21 May 2015

UK partridges provide the blueprint to save EU wildlife

An excellent example of an autumn cultivated uncropped margin, which features charlock and provides a perfect insect-rich foraging habitat for grey partridges and their chicksAccording to a comprehensive new report(1) on Europe’s wildlife and natural habitats, one in three European birds are now endangered, with once common species such as turtle doves, corn bunting and grey partridge plunging to an all-time low.

Mostly these declines are blamed on agricultural intensification fuelled by an increasing demand to feed a growing population.

However, an innovative cross-border project led by British wildlife researchers from the Hampshire-based Game & Wildlife Conservation Trust (GWCT), aims to help restore biodiversity on a European-wide scale by harnessing the results of 40 years of research on one of our most iconic species – the wild grey partridge.

Called ‘Grey Matters’, the project is being led by Dr Francis Buner, a research ecologist with the Game & Wildlife Conservation Trust, who has joined forces with more than 20 wildlife organisations across the UK, Belgium, Netherlands and France in an effort to help reverse the serious decline of key indicator species across the channel.

Dr Francis Buner, from the GWCT (second left) at the GWCT’s grey partridge demonstration project at Rotherfield Park in Hampshire, with the EU representatives from Netherlands, Belgium and France who form part of the collaborative ‘Grey Matters’ project which aims to help reverse the decline of lowland farmland biodiversity across these EU countriesDr Buner explains, “We are using our successful research on grey partridges as the blueprint for farmland wildlife recovery. Our work on restoring grey partridge in the UK, which includes the development of novel wildlife-friendly habitats as well as other innovative techniques, has shown such dramatic results in the UK that many European conservation experts wish to use our model as a way of improving biodiversity in their own countries. This is a really exciting project and it is picking up on the concept of landscape scale conservation being used in the UK but across a massive land mass.”

Across Europe, farmland biodiversity is under severe pressure with many species undergoing declines of over 80 per cent in the last 50 years.

Dr Buner Explains the significance of this to Europe’s farmland wildlife, he said, “It is widely acknowledged that the intensification of agriculture across these European borders and the removal of natural habitats has devastated some wildlife populations. Our long-standing research has been pivotal in not only restoring grey partridges but in turn has also triggered a recovery of many other farmland birds as well as countless other wildlife species such as harvest mice and brown hares. The results have therefore attracted interest from other European Partners such as Bird Life (Netherlands), as well as other organisations that represent policy, research, conservation and farmland advice.”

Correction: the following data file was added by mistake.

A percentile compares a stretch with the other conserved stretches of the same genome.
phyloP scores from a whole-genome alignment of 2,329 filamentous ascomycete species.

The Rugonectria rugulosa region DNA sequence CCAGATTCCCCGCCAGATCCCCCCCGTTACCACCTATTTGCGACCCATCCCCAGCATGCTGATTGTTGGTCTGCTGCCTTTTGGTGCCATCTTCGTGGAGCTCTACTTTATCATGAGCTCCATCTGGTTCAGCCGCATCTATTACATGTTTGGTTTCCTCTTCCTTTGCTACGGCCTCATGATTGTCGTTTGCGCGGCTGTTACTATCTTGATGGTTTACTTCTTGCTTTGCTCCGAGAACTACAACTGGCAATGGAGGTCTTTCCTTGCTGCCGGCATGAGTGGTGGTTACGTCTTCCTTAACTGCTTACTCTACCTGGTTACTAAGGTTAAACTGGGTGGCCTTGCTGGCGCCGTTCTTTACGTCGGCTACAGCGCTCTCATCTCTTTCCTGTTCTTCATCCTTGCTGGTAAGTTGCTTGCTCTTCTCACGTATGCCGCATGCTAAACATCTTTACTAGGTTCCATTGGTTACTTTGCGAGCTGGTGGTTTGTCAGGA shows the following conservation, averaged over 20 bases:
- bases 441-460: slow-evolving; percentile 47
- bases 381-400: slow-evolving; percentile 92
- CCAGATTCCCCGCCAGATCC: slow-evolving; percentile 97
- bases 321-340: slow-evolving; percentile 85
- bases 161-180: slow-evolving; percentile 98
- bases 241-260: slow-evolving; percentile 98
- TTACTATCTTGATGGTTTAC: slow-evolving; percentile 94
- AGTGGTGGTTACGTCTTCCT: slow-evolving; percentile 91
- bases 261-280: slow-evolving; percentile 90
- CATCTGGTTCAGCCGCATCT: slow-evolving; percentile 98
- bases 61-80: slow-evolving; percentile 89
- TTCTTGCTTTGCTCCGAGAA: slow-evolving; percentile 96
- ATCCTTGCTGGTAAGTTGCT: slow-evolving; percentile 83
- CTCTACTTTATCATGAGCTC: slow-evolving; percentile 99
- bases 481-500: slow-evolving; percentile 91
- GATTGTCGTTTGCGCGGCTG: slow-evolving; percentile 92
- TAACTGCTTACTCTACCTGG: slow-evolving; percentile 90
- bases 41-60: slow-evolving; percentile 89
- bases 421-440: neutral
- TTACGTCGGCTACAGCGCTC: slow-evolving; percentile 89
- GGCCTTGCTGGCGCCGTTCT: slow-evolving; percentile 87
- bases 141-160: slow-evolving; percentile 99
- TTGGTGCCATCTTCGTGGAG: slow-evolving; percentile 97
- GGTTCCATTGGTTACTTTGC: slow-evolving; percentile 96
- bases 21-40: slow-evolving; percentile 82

This collaborative venture has five key elements to help reverse the decline of lowland farmland biodiversity across these EU countries, including setting up demonstration sites in each country to show the art of the possible to EU farmers. However, the main driver is to demonstrate that partridge-friendly farming in a modern agricultural context does increase the breeding density of a suite of key farmland birds together with other farmland biodiversity in general.

Frank Stubble from VLM (the equivalent of Natural England in Belgium), explained how he was impressed by UK agri-environment schemes. He said, “I think the UK is probably the most advanced country in the EU for the amount of money it pays its famers to implement conservation measures and is certainly ahead of Belgium. We pay about 30 million Euros to our farmers through our Rural Development programme but our birds are still declining. We need to encourage more biodiversity but our agricultural industry is very intensive because we are small and have to compete with world markets. However, it is vital that we improve our natural environments and we see this collaboration with the GWCT’s research on grey partridge as a way of helping us to achieve our ambition which is to learn and innovate while not detracting away from production.”